Is Etsy.com A Scam?

When I first started in the work at home industry one of the jobs I assumed was available in great numbers was, stuffing envelopes assembly and craft work at home. However I quickly discovered most of these so called "jobs" were scams. The few times I could find a legitimate company, it was almost impossible to make money with them because you would never seem to meet their so called "high standards".

Truth be told, I don't even know why I even considered looking into these opportunities. The extent of my handiness is picking up the telephone to call my uncle-in-law to fix stuff around the house or build something. Thank God for my saviness with computers and technology, otherwise I'd be totally useless to my wife and most of my family members.

In any event, like typing and data entry, I pretty much gave up on the craft work at home pipe dream and moved on to bigger and better things as you already know. But I always wondered if there was a legitimate way to make money with arts, crafts and all things hand made. Well, I think I may have found one that may fit the bill known as Etsy.com So if you're the type of person that makes jewelry, paints, creates crafts, scrap books, other knick knacks, etc., then you might want to kick back and read this article.

However if you're like me and don't have a creative bone in your body, you can pass on this article. You might just want to head to my work at home companies page to find a traditional work at home job.

 

What is Etsy.com?

Basically it's an online marketplace where people can buy hand made and unique products from folks that create and make this stuff. So if you're the creative type that is always making stuff then this is the place you want to be to find folks that are willing to pay for your talent. 

 

How does Etsy.com work?

Since we're discussing how you can make money with this site, I'll walk through the steps of how you sell your items on Etsy.

1. Register for a free account.

2. Confirmation your registration by checking your email and follow the directions in the email.

3. Log into your Etsy account and create a shop.

4. Upload images and descriptions of the crafts you want to sell. 

5. Place your products in a category that closely matches what you're selling.

6. Then choose your shipping and payment options.

7. Preview your items and fix any problems you may spot.

8. Publish your ad and your item is now visible for the world to see on Etsy.com

9. If someone purchases your item, Etsy collects 3-5% of your profits. This is on top of the .20 charged per each item you list.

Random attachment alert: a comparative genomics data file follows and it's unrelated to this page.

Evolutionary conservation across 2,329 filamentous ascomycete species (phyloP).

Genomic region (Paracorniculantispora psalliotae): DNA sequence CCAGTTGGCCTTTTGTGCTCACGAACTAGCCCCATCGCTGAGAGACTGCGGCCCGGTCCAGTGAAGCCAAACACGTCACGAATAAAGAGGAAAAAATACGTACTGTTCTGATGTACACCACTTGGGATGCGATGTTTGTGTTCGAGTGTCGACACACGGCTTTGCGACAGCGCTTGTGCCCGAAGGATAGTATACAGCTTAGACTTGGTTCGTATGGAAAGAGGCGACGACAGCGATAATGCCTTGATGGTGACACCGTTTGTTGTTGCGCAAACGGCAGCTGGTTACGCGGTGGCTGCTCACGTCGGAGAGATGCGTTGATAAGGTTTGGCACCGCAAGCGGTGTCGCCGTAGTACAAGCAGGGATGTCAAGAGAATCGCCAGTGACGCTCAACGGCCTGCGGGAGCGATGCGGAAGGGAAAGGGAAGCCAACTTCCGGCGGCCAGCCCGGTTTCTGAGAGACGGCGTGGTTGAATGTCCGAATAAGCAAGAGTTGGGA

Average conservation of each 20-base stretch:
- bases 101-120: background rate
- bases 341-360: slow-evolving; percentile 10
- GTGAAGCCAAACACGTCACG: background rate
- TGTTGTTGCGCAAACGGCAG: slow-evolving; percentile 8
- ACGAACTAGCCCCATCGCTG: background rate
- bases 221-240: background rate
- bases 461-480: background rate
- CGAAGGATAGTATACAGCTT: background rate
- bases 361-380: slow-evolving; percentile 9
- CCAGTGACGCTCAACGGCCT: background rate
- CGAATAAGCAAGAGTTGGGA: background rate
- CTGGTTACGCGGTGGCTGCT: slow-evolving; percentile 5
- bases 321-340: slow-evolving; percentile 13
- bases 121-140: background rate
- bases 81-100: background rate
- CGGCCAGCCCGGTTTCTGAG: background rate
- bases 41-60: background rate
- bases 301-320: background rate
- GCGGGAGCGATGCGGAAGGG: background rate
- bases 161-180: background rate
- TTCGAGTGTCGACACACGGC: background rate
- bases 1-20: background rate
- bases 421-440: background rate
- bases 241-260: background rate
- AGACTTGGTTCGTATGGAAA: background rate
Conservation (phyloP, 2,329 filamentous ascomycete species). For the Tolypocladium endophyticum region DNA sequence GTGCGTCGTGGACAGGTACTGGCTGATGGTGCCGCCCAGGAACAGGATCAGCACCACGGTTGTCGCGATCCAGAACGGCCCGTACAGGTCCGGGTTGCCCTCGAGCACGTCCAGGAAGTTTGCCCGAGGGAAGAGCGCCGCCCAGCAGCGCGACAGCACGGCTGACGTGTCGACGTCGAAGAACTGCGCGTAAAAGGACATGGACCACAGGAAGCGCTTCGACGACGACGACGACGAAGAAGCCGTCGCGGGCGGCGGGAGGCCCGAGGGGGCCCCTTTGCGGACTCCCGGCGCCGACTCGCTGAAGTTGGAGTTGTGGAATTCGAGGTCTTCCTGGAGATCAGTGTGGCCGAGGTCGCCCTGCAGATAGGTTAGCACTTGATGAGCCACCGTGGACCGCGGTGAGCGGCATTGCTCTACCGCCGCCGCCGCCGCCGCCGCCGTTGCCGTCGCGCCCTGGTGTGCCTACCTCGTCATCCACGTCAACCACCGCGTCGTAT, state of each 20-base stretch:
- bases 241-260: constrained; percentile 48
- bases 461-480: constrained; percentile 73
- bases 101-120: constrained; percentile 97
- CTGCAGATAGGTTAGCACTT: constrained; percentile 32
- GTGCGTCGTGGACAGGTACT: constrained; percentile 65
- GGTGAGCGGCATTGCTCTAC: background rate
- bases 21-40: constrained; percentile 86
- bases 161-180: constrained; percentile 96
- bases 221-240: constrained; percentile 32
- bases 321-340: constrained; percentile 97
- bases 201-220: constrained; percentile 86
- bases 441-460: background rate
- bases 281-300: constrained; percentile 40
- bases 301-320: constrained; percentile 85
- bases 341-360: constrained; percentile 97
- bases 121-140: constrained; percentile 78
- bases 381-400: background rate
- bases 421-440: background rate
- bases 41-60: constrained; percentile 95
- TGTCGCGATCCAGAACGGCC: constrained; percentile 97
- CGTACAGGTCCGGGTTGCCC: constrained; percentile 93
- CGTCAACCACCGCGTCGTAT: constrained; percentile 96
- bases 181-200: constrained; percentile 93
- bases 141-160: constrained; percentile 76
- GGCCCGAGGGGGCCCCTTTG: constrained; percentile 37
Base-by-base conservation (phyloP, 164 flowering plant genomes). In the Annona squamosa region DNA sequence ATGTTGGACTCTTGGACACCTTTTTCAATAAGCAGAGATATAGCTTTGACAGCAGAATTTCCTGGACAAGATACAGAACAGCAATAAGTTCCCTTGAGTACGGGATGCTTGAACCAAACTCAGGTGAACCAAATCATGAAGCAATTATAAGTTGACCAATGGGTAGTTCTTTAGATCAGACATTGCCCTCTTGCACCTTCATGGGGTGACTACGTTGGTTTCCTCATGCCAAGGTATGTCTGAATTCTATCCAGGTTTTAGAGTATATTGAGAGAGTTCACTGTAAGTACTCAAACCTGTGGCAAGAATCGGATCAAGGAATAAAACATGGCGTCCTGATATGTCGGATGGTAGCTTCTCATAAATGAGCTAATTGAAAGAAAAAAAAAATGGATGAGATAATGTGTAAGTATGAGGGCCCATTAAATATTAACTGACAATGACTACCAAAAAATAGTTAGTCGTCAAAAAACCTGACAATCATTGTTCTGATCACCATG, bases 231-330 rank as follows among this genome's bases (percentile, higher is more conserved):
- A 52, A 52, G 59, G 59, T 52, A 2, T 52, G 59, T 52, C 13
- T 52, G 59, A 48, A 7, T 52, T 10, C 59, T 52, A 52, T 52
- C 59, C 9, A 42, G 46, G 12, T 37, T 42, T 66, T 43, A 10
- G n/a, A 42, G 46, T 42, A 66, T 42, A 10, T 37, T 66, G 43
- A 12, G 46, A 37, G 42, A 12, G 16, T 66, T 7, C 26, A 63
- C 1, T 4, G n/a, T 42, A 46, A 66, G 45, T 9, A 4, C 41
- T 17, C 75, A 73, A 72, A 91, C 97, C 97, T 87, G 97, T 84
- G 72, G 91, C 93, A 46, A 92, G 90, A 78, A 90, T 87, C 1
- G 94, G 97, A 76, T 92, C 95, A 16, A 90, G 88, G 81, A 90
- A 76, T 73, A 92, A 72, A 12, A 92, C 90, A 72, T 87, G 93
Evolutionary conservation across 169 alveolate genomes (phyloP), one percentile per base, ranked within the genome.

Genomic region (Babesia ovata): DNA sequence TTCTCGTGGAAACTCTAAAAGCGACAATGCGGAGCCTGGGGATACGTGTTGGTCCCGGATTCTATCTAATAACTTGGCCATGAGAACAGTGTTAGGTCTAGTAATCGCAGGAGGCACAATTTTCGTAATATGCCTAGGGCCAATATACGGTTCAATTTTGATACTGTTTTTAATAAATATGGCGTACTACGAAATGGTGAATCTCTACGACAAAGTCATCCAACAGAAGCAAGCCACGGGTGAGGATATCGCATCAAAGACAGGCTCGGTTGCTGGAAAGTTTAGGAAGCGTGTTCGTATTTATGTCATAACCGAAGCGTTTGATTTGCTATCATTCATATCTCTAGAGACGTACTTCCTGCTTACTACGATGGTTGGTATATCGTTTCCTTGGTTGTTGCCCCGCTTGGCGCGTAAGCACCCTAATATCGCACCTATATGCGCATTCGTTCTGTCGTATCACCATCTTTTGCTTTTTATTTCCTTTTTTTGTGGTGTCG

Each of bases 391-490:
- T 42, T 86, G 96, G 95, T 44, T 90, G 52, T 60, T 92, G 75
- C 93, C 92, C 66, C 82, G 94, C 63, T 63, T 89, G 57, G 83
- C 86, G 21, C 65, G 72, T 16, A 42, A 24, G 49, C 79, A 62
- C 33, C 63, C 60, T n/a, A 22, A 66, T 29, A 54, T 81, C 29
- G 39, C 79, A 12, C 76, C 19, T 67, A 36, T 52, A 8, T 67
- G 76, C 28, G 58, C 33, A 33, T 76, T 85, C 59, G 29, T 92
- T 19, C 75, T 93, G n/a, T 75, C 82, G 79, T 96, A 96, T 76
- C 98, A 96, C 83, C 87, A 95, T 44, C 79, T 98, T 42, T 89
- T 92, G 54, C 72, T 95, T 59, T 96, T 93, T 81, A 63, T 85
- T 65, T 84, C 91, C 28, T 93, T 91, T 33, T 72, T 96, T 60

10. You ship the item and everyone is happy. 

Obviously I've over simplified the process. There are some other nuiances that need to be covered for you to succeed at selling your crafts on Etsy.com that I'll cover later in this article. 

 

The Pros of Etsy.com

So you may be wondering why is Etsy.com so special? Why couldn't I just sell my handmade stuff on ebay or a yard sale? You could, but you would probably fare better at Etsy.com, because the buyers are targeted and you're competing against other hand made items. To some people this is far better than competing against mass produced items. Some of the other advantages of Etsy are as follows:

  1. Your Items are listed for 4 months at a time.
  2. You can upload 5 photos for each listing for free
  3. Payments through PayPal (That may actually be a con to some folks.)
  4. There is no confusing auction. If you've tried to sell on ebay you know why this is important. 
  5. Etsy submits your store to Google and Froogle search engines. (This can lead to a lot more eyeballs than you would get at a yard sale.)

The Cons of Etsy.com

Obviously like any company Etsy.com has its flaws. It doesn't necessarily make it a bad company. But it's something you should be aware of to better your chances at success and avoid any issues. So here are a few complaints against Etsy.

1. Competition:

Although Etsy is not as big as ebay (which is a good thing), it's still a huge marketplace with literally thousands of vendors offering similar items. This obviously means more competition for you as a seller. In order to be competitive, sellers are usually left with little choice but to lower their prices or offer sales.

Honestly I don't really view this as a negative but I know it's one that people whine about. Look, competition is part of life and goes with being in business for yourself. Without competition this country wouldn't be where it is. So it comes with the territory and you need to be able to adjust accordingly. Even if you weren't in business for yourself you're dealing with competition at work, family members, spouse, etc. 

2. Difficulty Getting Visibility:

Because Etsy is pretty extensive it can make it very difficult to get your shop and your products noticed by potential buyers. Etsy tries to level the playing field by featuring "random" items from various sellers on the front page. But this isn't really consistent. Apparently on various occasions, the same sellers are featured repeatedly within a short period of time.

Ideally the front page should be a true rotating system that gives every seller a shot at some shine. However that doesn't seem to be the case when popular sellers dominate. 

3. Limited Store Customization:

There aren't a lot of bells and whistles to make your store stand apart from the competition. It's basically a template that all sellers must use and can adjust some minor things. Imagine if all the stores in your mall looked the same. How likely would you be to visit more than one or two? So this is definitely a serious gripe that has merit.